I also considered sending my Xbox 360 off to one of many vendors who will repair the unit for you.  It does cost more, but they typically offer a short warranty on their work.  Ultimately, I was less enthused about the added cost.

As you can see from the options I’ve listed, my primary concerns were: price, reliability (over time), and noise.  Pretty much in that order.  Eventually, I decided that $90 wasn’t too much to spend, and I liked the potential for long term reliability and reduced noise.  I jumped on that option.

ORDERING THE PARTS

oscommerce[1]

My vendor of choice was Llamma’s.  They not only had decent prices on the parts I needed, but also had some great repair write-ups for me to follow. 

I ordered up the following items…

The parts arrived a few days early, which was nice, so my son and I dug right in.  The Llamma’s RRoD Fix-It Tutorial gives a nice step-by-step write-up, complete with pictures.  While this “fix” isn’t difficult, per se, it does require some bravery on your part. 

First of all, this will void your warranty, if you still have one.  If your Xbox 360 is still under warranty, then by all means have Microsoft repair it for you.  Might as well.  Otherwise, a RRoD Xbox 360 isn’t going to get a whole lot worse by you cracking it open and attempting a repair – assuming that you’re mindful of the task at hand.  Having built and re-built hundreds of PCs over the years, I was fairly comfortable with the task.  Fairly comfortable.

Secondly, there is some “modding” required for the x-clamp fix.  The deal is this: Microsoft uses tension-based x-clamps to keep the heatsinks pressed tightly against the CPU and GPU, respectively.  Those clamps can loosen over time, thus the cooling degrades.  The x-clamp fix involves removing the x-clamps themselves, boring out (8) holes, a using a series of screws and washers to reattach the heatsinks.  Still feeling brave?  Then continue on.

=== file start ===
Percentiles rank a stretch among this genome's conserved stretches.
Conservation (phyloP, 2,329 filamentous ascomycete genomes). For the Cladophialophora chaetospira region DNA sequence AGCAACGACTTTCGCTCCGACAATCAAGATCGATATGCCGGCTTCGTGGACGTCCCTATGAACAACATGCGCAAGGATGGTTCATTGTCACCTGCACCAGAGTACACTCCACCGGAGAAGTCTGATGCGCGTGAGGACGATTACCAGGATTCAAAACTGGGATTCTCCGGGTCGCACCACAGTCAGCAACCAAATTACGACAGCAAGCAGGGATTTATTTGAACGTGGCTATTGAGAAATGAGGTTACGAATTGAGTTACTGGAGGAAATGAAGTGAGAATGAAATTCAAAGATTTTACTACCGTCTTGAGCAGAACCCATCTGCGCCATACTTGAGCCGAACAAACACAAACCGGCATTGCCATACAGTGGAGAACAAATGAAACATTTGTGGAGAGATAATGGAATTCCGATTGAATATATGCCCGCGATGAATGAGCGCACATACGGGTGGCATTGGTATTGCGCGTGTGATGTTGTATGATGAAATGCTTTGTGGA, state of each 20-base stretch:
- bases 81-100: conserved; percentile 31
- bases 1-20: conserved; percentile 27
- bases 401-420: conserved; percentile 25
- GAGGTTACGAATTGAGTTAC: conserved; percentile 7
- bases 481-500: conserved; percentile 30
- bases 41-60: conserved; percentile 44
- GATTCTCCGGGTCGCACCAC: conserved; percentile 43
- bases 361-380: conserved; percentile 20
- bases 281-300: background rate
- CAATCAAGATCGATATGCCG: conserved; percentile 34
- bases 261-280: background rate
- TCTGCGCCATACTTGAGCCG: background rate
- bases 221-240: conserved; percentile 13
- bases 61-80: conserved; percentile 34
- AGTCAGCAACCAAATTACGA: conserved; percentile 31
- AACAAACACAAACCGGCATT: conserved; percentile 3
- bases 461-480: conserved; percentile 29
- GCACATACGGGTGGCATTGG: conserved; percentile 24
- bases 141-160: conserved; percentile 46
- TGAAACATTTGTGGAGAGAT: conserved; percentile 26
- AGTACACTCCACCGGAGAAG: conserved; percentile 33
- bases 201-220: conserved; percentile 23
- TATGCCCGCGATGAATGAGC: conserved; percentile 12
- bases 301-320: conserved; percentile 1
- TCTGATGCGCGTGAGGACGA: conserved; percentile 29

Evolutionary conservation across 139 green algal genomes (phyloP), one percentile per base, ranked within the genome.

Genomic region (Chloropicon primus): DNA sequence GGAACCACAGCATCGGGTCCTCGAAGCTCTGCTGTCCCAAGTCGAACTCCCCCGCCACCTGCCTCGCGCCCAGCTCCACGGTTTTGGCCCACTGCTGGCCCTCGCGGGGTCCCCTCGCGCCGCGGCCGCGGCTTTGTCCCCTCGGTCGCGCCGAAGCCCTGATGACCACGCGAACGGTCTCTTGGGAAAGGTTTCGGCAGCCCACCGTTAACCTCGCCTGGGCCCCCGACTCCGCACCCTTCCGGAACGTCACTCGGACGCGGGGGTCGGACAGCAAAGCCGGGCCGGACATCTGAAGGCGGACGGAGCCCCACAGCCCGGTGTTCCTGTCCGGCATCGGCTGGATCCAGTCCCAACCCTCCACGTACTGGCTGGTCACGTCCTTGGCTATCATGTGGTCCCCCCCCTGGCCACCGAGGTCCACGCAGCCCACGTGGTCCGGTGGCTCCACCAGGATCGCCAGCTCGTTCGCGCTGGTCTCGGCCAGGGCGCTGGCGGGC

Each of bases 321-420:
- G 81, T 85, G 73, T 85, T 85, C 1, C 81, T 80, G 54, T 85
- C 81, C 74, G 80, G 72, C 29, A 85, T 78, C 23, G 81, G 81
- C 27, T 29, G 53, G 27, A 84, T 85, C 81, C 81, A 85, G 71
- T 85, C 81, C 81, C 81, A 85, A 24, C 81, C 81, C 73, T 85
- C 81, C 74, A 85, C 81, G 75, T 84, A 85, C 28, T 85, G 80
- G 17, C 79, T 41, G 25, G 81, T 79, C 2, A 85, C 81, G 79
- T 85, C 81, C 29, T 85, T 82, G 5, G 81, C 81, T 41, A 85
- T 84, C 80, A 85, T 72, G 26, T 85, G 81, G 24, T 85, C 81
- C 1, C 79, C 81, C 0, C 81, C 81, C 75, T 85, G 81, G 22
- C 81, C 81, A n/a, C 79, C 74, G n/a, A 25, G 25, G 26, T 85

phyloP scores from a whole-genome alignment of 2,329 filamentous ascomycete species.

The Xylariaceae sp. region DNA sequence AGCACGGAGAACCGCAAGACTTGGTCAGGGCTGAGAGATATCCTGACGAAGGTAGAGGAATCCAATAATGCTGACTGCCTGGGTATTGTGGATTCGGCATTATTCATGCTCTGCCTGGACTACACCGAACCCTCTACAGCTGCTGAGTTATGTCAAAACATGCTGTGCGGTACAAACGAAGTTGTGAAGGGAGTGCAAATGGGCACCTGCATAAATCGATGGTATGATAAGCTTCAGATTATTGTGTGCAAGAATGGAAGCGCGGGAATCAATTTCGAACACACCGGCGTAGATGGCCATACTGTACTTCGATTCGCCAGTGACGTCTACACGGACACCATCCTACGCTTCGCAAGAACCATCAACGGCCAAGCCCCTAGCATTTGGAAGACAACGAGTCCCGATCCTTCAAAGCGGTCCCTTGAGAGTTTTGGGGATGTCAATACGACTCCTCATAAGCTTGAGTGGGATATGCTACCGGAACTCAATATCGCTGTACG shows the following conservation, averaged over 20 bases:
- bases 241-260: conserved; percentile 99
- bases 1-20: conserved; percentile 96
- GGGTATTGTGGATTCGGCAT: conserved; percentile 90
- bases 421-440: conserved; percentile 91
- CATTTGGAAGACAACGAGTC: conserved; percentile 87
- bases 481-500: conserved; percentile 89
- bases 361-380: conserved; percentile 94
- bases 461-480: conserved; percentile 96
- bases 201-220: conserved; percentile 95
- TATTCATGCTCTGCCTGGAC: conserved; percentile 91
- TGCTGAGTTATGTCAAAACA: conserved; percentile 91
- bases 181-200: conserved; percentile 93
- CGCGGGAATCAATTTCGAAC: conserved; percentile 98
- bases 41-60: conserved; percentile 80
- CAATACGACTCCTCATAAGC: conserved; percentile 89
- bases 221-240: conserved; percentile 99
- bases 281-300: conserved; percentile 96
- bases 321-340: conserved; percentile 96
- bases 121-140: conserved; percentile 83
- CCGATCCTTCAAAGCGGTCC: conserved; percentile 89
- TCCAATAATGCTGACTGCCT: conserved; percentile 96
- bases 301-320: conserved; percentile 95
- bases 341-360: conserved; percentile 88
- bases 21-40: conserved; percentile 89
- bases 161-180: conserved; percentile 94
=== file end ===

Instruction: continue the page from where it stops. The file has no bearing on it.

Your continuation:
Lastly, you’re probably best off having someone help you with this process – if only for the second pair of eyes.  Some steps are slightly tricky, especially the first time through.  Having someone help you is a good safe-guard against doing stupid things.

PERFORMING THE “FIX”

So, I was somewhat surprised to find that opening the Xbox 360 is actually one of the more complicated portions of this process.  Thankfully, Llamma’s provided both a very handy tool for the job (included with the All-in-One Kit) *and* a good write-up to help me along.

Once the case is off, you wind up with a metal plate that the motherboard is attached to.  You carefully pry off the x-clamps, remove the heatsinks, and prepare for the “fixing” process.

Much to my surprise, I found that I already had the Elite-type GPU heatsink w/ heatpipe in our refurb unit.  As it turns out, Microsoft began adding the heatpipe upgrade to their systems in mid-2007.  If I’d known that, I could’ve saved myself some money + shipping costs.  Oh, well.  Llamma’s was kind enough to take it back and credit me.

Perhaps the most unnerving part of the process is “boring” out the holes where the heatsink attaches to the metal chassis.  There are (8) holes total – (4) per heatsink – and the x-clamp fix requires making those holes slightly larger.  It sounds quite daunting, but is really fairly easy.  Grab a 13/64” drill bit and “bore” the holes out to be slightly larger.  It takes about 15 seconds per hole.  Then, sand the holes down so that there are no rough edges.  Easy.